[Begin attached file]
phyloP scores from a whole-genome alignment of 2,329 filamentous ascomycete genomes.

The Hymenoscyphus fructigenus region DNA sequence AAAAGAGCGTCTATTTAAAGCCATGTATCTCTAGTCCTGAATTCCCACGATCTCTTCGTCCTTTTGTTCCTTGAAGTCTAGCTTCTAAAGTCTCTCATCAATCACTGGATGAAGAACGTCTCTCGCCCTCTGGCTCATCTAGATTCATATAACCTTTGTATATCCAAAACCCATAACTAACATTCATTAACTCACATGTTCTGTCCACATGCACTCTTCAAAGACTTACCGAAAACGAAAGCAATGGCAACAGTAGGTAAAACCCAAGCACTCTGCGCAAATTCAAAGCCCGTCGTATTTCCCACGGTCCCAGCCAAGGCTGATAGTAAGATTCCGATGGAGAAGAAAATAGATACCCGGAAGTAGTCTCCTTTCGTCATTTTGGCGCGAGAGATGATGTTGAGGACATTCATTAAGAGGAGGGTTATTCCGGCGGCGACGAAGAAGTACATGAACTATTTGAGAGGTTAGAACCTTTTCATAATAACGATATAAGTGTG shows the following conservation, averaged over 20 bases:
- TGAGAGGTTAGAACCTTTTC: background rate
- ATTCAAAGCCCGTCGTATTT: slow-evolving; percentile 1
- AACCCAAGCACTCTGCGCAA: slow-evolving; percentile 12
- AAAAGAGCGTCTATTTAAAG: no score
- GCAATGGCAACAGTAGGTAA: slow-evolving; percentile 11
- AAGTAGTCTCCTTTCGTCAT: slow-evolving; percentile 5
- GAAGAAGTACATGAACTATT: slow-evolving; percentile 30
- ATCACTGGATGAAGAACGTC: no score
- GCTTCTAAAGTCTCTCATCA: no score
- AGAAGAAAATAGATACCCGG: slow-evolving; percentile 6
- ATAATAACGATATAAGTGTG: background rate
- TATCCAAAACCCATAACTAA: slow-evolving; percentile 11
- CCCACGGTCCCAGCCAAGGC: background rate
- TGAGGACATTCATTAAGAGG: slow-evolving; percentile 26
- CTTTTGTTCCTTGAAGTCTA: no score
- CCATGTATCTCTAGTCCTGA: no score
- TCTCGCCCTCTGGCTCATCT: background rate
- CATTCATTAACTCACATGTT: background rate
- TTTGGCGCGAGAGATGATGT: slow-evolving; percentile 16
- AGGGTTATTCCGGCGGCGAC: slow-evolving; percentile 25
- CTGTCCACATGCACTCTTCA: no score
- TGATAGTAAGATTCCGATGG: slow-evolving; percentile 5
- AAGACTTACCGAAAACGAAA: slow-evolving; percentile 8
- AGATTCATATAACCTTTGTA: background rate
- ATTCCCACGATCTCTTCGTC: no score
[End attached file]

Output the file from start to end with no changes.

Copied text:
phyloP scores from a whole-genome alignment of 2,329 filamentous ascomycete genomes.

The Hymenoscyphus fructigenus region DNA sequence AAAAGAGCGTCTATTTAAAGCCATGTATCTCTAGTCCTGAATTCCCACGATCTCTTCGTCCTTTTGTTCCTTGAAGTCTAGCTTCTAAAGTCTCTCATCAATCACTGGATGAAGAACGTCTCTCGCCCTCTGGCTCATCTAGATTCATATAACCTTTGTATATCCAAAACCCATAACTAACATTCATTAACTCACATGTTCTGTCCACATGCACTCTTCAAAGACTTACCGAAAACGAAAGCAATGGCAACAGTAGGTAAAACCCAAGCACTCTGCGCAAATTCAAAGCCCGTCGTATTTCCCACGGTCCCAGCCAAGGCTGATAGTAAGATTCCGATGGAGAAGAAAATAGATACCCGGAAGTAGTCTCCTTTCGTCATTTTGGCGCGAGAGATGATGTTGAGGACATTCATTAAGAGGAGGGTTATTCCGGCGGCGACGAAGAAGTACATGAACTATTTGAGAGGTTAGAACCTTTTCATAATAACGATATAAGTGTG shows the following conservation, averaged over 20 bases:
- TGAGAGGTTAGAACCTTTTC: background rate
- ATTCAAAGCCCGTCGTATTT: slow-evolving; percentile 1
- AACCCAAGCACTCTGCGCAA: slow-evolving; percentile 12
- AAAAGAGCGTCTATTTAAAG: no score
- GCAATGGCAACAGTAGGTAA: slow-evolving; percentile 11
- AAGTAGTCTCCTTTCGTCAT: slow-evolving; percentile 5
- GAAGAAGTACATGAACTATT: slow-evolving; percentile 30
- ATCACTGGATGAAGAACGTC: no score
- GCTTCTAAAGTCTCTCATCA: no score
- AGAAGAAAATAGATACCCGG: slow-evolving; percentile 6
- ATAATAACGATATAAGTGTG: background rate
- TATCCAAAACCCATAACTAA: slow-evolving; percentile 11
- CCCACGGTCCCAGCCAAGGC: background rate
- TGAGGACATTCATTAAGAGG: slow-evolving; percentile 26
- CTTTTGTTCCTTGAAGTCTA: no score
- CCATGTATCTCTAGTCCTGA: no score
- TCTCGCCCTCTGGCTCATCT: background rate
- CATTCATTAACTCACATGTT: background rate
- TTTGGCGCGAGAGATGATGT: slow-evolving; percentile 16
- AGGGTTATTCCGGCGGCGAC: slow-evolving; percentile 25
- CTGTCCACATGCACTCTTCA: no score
- TGATAGTAAGATTCCGATGG: slow-evolving; percentile 5
- AAGACTTACCGAAAACGAAA: slow-evolving; percentile 8
- AGATTCATATAACCTTTGTA: background rate
- ATTCCCACGATCTCTTCGTC: no score